Martin Paredes

Martín Paredes is a Mexican immigrant who built his business on the U.S.-Mexican border. As an immigrant, Martín brings the perspective of someone who sees México as a native through the experience...

5 replies on “On Candidate Slates”

  1. I would really appreciate a truly independent running. We need Real People with a forthright approach and balanced.

    1. Amen. I would love to see that too.

      But how would a true independent get financial support for a campaign. A candidate must be plugged into a political machine to get donations.

      So, what we need is a truly independent candidate who is independently wealthy and willing to finance a campaign. Unfortunately the political machines would say this person is part of the 1% or a greedy, untrustworthy capitalist.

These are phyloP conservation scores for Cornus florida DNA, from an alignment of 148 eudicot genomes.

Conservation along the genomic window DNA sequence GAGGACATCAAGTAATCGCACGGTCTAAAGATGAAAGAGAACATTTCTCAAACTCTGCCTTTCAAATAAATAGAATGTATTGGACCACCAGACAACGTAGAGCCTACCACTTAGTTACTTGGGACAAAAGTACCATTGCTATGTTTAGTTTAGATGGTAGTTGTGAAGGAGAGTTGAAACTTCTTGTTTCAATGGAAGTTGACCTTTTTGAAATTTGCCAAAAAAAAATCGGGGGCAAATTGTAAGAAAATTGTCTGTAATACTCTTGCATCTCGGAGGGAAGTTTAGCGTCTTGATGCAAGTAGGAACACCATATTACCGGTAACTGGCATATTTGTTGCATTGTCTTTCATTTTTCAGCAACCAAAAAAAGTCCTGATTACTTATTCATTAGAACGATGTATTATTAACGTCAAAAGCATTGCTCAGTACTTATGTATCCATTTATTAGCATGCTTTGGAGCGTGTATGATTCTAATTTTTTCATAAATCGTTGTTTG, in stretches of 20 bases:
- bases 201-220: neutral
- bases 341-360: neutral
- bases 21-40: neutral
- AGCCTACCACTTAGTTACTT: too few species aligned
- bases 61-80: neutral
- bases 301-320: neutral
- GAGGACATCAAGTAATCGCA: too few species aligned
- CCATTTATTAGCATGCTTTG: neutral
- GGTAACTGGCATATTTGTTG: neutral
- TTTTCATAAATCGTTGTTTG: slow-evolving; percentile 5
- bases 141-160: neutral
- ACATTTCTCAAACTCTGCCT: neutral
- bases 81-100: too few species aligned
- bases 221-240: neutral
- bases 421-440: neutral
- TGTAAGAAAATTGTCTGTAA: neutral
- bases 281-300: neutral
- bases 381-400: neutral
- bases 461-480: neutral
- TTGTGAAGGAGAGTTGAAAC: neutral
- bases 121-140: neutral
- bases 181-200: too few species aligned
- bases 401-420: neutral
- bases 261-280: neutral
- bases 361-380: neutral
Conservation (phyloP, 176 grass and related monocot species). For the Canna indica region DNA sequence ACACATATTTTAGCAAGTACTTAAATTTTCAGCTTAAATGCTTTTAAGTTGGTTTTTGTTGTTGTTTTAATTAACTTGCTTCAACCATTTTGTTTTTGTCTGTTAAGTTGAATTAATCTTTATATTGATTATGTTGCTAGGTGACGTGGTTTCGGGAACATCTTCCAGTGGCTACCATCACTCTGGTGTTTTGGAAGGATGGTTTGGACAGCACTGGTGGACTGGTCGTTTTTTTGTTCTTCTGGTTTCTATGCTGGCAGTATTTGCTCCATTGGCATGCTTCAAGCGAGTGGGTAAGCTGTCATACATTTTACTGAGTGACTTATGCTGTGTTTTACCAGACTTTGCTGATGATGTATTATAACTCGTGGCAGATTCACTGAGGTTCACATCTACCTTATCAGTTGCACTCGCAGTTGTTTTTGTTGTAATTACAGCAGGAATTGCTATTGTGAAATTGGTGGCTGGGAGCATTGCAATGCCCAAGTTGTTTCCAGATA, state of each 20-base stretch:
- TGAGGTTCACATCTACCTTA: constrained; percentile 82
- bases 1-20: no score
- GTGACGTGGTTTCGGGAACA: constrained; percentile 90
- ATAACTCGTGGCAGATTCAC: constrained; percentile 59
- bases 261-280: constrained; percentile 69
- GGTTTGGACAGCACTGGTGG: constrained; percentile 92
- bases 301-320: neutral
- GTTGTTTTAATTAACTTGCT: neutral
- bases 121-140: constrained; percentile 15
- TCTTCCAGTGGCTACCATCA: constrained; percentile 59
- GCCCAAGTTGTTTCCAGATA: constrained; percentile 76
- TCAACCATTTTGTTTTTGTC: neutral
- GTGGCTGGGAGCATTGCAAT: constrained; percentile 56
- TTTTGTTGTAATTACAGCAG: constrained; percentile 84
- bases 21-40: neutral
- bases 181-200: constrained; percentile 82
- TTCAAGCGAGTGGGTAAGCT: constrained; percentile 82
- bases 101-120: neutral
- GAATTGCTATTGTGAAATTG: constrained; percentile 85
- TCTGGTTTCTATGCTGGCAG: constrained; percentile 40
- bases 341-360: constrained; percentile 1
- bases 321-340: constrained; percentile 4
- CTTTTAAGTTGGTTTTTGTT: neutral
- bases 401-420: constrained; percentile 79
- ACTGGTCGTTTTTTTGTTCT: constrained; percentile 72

Abandon hope, all ye who enter here – El Paso.

  2. I totally agree…Only that we the “independent” ones are cohesive, organized, informed and united. Change is in the air and we are hopeful and ready. Have a great day!

  3. The Dems have no agenda other than to keep the local welfare population of useless breeders on the dole, along with the Usual Suspects from the Borderplex group. Dems facilitate a local vampire economy that sucks wealth out of the taxbase and funnels it upward to Woody, Paul et al while keeping the peace by placating the useless breeders with housing (HACEP) and welfare, and now clinics so they can live longer and spend even more welfare.

  4. The answer to our problem with the political machine is to keep voting new people into office and do not let them stay in office for more than two terms. I believe that this should take care of corruption. Educate yourself on the candidates.